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The Daily Tar Heel

Federal preapproval bill to exclude N.C. voter ID law

A bill introduced in Congress earlier this month would redefine which states need federal preapproval of their voting laws, excluding North Carolina from the list.

Laws that require a photo ID to vote, like North Carolina’s, would not be considered a violation.

The bill’s updated criteria would subject any state that has committed five or more voting rights violations in the past 15 years to federal preapproval of its voting laws.

A press release earlier this month from the N.C. chapter of the NAACP deemed the bill too lenient because North Carolina’s voter ID law would not be included as a violation under the new provision, and the state would not have to get federal preapproval before passing new voting laws.

“Any voting rights proposal which does not recognize and address the widespread voting suppression efforts presently occurring in North Carolina is defective,” the release said.

Still, Robert Nunnery, president of the UNC-system Association of Student Governments and a senior at UNC-Pembroke, said the new legislation has a balanced tone that appeals to both sides of the political aisle.

Mitch Kokai, a political analyst for the conservative John Locke Foundation, said the bill’s bipartisan backing will increase its chances of success in Congress.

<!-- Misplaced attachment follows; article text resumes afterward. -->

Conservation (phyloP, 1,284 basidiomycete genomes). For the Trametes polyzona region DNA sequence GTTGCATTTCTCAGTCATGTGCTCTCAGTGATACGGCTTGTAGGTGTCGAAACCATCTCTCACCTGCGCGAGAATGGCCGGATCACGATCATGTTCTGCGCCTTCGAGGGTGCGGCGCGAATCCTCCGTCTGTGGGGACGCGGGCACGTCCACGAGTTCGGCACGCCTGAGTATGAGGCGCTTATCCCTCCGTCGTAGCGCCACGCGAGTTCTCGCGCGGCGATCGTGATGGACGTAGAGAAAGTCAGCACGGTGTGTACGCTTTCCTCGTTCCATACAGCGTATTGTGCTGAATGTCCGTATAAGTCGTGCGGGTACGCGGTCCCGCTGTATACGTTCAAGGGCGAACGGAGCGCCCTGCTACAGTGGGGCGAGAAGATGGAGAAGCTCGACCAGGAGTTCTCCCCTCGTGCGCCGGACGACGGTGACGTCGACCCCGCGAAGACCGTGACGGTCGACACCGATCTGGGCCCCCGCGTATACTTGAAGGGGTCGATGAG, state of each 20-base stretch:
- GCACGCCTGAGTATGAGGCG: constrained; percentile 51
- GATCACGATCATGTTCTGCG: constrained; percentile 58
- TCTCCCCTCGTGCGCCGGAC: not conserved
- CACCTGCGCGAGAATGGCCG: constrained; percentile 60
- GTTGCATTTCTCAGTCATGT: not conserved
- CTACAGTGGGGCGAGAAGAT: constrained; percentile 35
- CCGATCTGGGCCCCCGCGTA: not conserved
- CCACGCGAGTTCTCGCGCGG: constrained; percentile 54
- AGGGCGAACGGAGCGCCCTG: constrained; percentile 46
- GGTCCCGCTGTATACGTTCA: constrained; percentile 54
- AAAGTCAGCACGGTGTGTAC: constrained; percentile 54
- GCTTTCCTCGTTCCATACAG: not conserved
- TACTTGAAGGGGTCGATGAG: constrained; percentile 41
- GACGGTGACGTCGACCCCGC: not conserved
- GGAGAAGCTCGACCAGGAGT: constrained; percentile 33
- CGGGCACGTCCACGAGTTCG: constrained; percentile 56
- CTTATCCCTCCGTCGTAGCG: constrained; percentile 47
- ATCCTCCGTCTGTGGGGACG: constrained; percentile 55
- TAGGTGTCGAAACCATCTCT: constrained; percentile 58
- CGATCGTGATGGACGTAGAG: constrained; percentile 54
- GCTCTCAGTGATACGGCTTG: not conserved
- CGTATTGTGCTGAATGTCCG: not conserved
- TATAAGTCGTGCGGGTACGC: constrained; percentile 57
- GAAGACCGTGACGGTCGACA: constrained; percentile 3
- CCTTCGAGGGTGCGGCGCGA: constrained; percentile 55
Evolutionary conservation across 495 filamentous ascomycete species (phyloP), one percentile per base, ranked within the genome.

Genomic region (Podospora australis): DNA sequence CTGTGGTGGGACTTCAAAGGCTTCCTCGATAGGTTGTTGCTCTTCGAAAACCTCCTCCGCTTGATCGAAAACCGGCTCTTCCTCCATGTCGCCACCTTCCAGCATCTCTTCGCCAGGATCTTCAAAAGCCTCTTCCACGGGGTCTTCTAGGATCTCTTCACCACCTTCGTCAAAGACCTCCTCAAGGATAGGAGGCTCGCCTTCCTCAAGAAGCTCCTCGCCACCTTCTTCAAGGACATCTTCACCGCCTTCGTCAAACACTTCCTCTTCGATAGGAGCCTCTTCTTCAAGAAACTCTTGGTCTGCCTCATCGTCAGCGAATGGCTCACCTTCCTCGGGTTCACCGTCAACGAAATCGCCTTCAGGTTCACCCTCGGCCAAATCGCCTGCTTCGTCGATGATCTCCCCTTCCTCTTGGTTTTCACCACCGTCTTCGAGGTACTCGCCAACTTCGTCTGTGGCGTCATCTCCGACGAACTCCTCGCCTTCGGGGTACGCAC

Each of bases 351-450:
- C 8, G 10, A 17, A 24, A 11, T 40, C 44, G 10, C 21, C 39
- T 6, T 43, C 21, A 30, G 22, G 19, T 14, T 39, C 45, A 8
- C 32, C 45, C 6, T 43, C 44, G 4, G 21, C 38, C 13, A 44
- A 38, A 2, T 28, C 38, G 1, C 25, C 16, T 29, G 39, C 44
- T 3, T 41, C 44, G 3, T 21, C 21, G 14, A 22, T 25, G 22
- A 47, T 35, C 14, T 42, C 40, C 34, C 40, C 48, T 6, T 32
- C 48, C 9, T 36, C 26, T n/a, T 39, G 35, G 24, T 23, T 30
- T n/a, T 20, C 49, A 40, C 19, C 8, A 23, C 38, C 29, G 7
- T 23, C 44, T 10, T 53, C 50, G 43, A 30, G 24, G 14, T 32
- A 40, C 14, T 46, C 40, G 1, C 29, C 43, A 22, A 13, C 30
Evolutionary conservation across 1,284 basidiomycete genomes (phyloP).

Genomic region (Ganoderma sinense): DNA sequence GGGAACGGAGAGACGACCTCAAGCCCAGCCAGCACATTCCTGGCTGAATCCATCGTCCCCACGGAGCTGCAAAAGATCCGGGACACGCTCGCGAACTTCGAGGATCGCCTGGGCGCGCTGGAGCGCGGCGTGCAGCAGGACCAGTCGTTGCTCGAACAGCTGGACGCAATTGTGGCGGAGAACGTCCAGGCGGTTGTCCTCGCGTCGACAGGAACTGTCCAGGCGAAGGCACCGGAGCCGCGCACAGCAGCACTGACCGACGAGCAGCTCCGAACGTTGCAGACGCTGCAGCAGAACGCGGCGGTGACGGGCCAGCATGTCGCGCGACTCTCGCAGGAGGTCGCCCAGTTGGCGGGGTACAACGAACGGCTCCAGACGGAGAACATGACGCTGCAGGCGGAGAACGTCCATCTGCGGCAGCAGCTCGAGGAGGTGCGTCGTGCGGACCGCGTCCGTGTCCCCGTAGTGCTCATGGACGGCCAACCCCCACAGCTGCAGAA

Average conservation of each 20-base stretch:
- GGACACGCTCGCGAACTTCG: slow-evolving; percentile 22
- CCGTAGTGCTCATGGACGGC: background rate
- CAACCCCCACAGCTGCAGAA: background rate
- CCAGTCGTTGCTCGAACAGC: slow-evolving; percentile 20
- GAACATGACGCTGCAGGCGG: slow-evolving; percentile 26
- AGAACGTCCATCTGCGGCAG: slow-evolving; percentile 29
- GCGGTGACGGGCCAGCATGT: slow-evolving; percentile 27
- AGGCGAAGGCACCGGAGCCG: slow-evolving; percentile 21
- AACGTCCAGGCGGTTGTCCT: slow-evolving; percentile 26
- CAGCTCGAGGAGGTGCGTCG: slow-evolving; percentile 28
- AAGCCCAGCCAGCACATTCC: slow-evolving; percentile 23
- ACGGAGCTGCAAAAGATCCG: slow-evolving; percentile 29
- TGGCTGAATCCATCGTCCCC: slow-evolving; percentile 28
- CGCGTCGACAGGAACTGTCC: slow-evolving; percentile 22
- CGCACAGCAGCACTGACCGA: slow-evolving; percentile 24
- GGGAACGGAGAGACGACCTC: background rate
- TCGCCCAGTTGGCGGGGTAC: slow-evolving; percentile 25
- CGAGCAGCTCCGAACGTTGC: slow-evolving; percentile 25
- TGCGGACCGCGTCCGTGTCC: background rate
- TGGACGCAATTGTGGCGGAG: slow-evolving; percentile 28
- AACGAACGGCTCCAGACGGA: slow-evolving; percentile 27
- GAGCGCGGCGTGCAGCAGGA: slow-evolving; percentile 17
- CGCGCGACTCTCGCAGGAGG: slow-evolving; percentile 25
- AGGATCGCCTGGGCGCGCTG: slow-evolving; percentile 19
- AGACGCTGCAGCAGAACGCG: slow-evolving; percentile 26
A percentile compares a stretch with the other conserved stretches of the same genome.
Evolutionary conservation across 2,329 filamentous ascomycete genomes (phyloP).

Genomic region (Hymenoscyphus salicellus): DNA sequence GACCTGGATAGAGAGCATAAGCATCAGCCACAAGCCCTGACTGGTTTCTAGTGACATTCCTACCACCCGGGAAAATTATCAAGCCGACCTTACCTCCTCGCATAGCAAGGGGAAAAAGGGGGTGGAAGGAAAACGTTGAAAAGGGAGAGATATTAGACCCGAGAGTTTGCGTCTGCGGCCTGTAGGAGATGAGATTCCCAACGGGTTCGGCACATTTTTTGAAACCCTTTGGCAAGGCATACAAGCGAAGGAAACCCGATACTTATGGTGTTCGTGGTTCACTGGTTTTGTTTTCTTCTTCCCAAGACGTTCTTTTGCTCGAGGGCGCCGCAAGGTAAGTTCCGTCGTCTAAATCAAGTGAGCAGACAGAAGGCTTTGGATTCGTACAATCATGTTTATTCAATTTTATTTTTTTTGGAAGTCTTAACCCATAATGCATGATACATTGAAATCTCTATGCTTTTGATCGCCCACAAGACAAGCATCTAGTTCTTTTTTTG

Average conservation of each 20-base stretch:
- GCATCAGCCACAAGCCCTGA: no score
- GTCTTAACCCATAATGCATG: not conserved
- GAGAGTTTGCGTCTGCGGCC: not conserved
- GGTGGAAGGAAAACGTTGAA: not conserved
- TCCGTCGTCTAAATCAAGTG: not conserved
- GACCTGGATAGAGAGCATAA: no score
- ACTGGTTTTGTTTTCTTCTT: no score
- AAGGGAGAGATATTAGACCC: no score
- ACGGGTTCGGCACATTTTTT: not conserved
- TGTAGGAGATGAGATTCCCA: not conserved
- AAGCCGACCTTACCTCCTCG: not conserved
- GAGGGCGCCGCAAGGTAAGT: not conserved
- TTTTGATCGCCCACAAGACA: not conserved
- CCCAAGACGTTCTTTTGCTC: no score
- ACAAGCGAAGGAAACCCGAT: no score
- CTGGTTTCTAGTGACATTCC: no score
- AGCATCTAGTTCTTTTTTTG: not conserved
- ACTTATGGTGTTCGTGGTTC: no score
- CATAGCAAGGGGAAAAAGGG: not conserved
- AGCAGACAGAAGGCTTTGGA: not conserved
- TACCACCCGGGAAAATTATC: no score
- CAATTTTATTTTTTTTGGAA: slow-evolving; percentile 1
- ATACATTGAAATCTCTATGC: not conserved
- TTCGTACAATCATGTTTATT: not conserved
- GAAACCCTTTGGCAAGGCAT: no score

“Congress has been so polarized that it has been very hard for anything that has been seen as partisan to get through both chambers,” he said.

Kokai said the bill was introduced in direct response to the Supreme Court’s decision last summer, which struck down the provision due to its reliance on decades-old data.

“The members of Congress who came up with this plan are responding directly to an invitation from the Supreme Court to update the rules and come up with a better way of dealing with these issues,” Kokai said.

Hannah Smith, a spokeswoman for U.S. Sen. Kay Hagan, D-N.C., said Hagan is still reviewing the bill and has not officially announced her position on it yet. Smith said Hagan has a long history of working to protect voters’ rights in North Carolina.

After Gov. Pat McCrory signed the voter ID requirements into law last summer, Hagan sent a letter to U.S. Attorney General Eric Holder urging him to take action on the bill.

“Protecting the fundamental right of our citizens to vote should be among the federal government’s highest priorities,” Hagan said in the letter.

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